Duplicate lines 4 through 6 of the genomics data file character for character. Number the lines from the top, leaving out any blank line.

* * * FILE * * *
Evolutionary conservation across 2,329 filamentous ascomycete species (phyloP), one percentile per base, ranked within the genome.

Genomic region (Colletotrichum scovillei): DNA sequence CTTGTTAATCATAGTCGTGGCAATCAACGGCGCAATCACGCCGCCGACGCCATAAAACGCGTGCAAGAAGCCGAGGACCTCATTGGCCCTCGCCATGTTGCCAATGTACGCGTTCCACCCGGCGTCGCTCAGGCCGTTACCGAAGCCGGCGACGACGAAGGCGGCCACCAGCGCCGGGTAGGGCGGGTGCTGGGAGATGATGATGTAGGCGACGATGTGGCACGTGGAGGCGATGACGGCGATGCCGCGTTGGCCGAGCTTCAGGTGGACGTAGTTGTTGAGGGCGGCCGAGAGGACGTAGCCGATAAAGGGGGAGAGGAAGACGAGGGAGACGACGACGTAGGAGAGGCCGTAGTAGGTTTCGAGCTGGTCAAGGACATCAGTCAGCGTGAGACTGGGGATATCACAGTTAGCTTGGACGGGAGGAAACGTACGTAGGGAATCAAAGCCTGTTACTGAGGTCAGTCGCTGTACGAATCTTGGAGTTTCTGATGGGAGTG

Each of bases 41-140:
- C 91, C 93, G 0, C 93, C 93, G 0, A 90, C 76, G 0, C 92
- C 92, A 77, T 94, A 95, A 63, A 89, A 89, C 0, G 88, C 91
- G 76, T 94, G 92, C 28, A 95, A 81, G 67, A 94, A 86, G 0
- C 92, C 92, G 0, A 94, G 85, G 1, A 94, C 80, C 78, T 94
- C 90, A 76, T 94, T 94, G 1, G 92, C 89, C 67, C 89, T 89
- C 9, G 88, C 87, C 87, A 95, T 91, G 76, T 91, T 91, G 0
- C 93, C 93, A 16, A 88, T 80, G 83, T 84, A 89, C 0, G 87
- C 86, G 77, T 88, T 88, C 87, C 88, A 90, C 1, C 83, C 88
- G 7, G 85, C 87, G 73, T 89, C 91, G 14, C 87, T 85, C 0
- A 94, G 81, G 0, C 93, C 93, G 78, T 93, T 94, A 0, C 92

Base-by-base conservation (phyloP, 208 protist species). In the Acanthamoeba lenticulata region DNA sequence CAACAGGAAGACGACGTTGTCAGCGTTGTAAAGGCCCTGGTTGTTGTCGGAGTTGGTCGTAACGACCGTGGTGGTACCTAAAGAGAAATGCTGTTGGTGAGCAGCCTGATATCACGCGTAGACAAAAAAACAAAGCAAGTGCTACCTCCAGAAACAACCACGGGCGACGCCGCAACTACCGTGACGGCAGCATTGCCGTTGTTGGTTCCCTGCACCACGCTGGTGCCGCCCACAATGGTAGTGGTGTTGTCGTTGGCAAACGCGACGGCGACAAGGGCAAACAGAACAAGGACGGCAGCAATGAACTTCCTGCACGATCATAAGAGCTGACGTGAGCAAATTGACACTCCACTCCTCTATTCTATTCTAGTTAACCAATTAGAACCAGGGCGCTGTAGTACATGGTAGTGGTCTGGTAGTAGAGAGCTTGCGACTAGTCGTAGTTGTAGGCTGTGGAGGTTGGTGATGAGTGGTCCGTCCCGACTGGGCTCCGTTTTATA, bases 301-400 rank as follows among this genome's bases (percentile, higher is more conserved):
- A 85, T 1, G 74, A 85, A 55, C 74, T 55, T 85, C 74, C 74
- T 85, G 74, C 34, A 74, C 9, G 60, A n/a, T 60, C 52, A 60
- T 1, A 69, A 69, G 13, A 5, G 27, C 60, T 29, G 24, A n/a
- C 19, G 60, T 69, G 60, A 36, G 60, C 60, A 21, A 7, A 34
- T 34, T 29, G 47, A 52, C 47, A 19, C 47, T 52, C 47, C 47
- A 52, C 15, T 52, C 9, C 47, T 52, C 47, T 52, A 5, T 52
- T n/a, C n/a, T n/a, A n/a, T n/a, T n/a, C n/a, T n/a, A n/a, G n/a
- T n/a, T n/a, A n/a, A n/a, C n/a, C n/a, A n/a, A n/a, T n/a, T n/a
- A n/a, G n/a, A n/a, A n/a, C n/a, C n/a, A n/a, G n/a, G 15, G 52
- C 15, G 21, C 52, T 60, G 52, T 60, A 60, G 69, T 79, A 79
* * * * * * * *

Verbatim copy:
- C 91, C 93, G 0, C 93, C 93, G 0, A 90, C 76, G 0, C 92
- C 92, A 77, T 94, A 95, A 63, A 89, A 89, C 0, G 88, C 91
- G 76, T 94, G 92, C 28, A 95, A 81, G 67, A 94, A 86, G 0